Matt Paul: The last few weeks have been spent looking at individual players who could fly under the radar in some fantasy leagues. This week, we’ll shift our fantasy focus to designing the perfect fantasy league…at least in our eyes.

Joshua Neal is on vacation, so we’ll rely heavily on “the other Josh,” Josh Endsley, who has shared his knowledge within our fantasy hockey Lacing Up mini-series.

Josh, let’s start with the basics. One-year league or keeper league? Head-to-head, points-based, or rotisserie? What are your preferences?

Josh Endsley: Being the fervent hockey fan that I am, I generally prefer super-competitive fantasy leagues driven by multiple stat categories. So, for me, it all starts with the keeper league. I guess I just love the idea that my fantasy team will compete in a similar fashion to an actual NHL franchise. Keeper leagues are demanding; steadfast patience and long-term strategy are prerequisites – not unlike those required NHL General Managers.

In this setup, I typically establish a team that has a core group of players, then add various other secondary players that are focused on a specific style of play. Over the years, I’ll evaluate the value of my core players, then adjust my core and style of play accordingly. If I want to remain competitive, I need to be knowledgeable of the NHL’s risers, fallers, prospects, and sleepers, all the while “wheeling and dealing” with other league managers who are doing the same.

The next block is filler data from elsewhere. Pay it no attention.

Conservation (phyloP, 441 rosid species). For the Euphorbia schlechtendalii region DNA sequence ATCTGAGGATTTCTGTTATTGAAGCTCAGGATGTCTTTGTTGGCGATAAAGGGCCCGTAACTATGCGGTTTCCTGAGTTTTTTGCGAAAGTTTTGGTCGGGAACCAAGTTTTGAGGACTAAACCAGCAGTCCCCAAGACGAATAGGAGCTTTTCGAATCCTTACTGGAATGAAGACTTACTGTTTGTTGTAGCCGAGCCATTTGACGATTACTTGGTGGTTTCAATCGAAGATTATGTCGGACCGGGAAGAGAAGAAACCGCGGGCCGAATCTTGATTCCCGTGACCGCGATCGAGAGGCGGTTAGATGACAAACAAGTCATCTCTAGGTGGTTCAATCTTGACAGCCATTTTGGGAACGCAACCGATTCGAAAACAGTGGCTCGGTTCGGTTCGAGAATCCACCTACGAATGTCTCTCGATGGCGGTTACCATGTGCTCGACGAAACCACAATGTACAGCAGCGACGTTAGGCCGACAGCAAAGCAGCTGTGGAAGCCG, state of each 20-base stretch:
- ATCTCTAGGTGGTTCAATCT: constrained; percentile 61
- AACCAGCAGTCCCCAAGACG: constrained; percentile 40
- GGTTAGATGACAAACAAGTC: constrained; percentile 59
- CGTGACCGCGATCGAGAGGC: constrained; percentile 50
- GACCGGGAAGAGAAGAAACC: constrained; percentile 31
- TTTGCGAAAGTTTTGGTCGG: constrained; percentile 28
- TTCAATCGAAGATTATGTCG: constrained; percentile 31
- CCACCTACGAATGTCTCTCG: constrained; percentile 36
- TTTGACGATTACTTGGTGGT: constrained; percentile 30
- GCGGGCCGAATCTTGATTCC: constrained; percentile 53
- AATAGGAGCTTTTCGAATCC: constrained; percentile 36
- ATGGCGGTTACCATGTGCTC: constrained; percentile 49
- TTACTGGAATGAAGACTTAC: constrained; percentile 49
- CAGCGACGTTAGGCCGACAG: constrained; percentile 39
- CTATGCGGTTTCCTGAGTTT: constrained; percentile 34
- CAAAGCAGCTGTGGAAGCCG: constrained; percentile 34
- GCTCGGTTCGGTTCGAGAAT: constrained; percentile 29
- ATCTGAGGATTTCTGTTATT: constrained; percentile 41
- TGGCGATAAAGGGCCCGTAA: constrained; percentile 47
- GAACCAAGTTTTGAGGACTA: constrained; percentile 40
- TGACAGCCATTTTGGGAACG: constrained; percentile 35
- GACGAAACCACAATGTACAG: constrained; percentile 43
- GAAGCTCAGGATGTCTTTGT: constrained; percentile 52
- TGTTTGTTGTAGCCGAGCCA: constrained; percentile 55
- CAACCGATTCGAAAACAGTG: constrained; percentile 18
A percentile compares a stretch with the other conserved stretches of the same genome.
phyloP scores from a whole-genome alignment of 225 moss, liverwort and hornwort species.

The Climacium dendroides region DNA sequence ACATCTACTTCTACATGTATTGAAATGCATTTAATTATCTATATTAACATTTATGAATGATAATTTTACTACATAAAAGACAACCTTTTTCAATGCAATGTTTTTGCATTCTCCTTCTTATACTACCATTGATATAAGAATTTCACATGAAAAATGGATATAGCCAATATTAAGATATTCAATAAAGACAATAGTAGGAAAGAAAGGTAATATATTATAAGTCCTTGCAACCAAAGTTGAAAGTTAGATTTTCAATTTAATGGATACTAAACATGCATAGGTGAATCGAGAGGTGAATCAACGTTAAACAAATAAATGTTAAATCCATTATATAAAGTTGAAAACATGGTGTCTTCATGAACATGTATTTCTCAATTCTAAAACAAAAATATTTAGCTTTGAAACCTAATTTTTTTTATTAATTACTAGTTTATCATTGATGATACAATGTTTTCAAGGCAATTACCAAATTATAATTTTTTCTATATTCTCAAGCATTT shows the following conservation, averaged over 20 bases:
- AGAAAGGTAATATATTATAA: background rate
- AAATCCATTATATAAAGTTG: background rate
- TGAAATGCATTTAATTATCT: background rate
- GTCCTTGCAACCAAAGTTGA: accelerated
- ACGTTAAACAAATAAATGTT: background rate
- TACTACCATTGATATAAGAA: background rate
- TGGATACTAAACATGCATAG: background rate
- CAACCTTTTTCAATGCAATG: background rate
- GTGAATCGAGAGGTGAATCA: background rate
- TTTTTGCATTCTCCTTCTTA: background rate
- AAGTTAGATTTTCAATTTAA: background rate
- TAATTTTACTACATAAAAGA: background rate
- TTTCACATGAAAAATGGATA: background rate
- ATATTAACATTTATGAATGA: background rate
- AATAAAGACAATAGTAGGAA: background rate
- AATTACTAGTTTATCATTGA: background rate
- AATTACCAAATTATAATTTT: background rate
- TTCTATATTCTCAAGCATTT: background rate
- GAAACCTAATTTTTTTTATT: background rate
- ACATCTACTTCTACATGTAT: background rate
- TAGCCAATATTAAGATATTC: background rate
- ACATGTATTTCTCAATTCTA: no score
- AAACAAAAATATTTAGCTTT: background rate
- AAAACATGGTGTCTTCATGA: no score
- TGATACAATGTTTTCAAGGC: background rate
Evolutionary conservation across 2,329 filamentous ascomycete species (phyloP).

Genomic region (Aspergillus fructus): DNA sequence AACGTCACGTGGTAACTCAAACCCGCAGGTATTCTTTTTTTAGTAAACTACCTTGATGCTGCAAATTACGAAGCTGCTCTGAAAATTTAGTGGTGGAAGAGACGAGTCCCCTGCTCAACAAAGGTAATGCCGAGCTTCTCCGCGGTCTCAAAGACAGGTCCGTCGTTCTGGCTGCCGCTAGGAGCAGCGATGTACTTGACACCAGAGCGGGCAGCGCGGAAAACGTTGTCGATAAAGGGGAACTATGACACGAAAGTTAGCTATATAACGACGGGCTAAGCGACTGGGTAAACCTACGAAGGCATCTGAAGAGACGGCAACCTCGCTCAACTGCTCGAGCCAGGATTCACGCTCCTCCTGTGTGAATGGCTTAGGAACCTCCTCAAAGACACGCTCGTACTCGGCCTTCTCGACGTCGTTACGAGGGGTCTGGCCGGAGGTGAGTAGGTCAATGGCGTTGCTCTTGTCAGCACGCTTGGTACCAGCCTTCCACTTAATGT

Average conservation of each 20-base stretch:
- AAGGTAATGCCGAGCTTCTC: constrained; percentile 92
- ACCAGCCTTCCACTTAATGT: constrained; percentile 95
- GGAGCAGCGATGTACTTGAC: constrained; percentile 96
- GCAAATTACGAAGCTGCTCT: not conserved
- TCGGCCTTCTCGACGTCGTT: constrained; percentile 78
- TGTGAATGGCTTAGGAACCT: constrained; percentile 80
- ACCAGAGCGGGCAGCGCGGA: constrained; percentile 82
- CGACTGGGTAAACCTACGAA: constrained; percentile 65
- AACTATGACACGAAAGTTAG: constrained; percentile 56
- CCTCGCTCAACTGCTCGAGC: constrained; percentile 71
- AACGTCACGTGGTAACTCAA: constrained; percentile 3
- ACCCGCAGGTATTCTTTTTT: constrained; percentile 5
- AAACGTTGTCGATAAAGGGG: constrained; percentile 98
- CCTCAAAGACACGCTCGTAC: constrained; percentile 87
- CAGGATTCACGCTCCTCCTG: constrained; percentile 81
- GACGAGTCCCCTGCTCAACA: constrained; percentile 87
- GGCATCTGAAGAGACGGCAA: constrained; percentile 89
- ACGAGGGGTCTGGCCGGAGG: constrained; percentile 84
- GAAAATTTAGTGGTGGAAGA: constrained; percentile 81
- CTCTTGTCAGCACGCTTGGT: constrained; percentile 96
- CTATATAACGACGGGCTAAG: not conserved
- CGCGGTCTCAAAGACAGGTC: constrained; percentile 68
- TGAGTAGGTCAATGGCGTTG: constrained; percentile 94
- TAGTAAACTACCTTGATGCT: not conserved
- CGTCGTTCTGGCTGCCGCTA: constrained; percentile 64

As far as scoring systems go, I tend to lean towards the head-to-head setup. Again, I think this comes from my desire to see my league reflect the competitive nature of the NHL. Head-to-head success ultimately boils down to the individual statistical matchups week-to-week. As such, any team could win on a given “night.” With deeper statistics, you might find a team built around goaltending (Wins, SVs, GAA, SV%, Shutouts) and another built around defense – (Shot Blocks, Hits, Faceoff Wins, ATOI) – both of them equally successful. Plus, there are the added elements of strategy, execution, and general unpredictability in the playoffs. For example, I might have the regular season’s best team, but winning in the playoffs could boil down to a sudden flux in +/- or who I start in goal on Saturday night.

Ultimately, though, I get the biggest thrill – if there is such a thing in fantasy hockey – from competing with people who love hockey as much as I do. I might prefer the keeper, head-to-head league, but nothing beats winning a league full of self-proclaimed hockey gurus. After all, I’d never turn down an invite to join a year-to-year rotisserie league with the likes of Bob McKenzie and Darren Dreger.

Where do stand on basic fantasy league setups, Matt? Agree or disagree? Moreover, what’s your preference for scoring categories – basic, deep, or somewhere in between?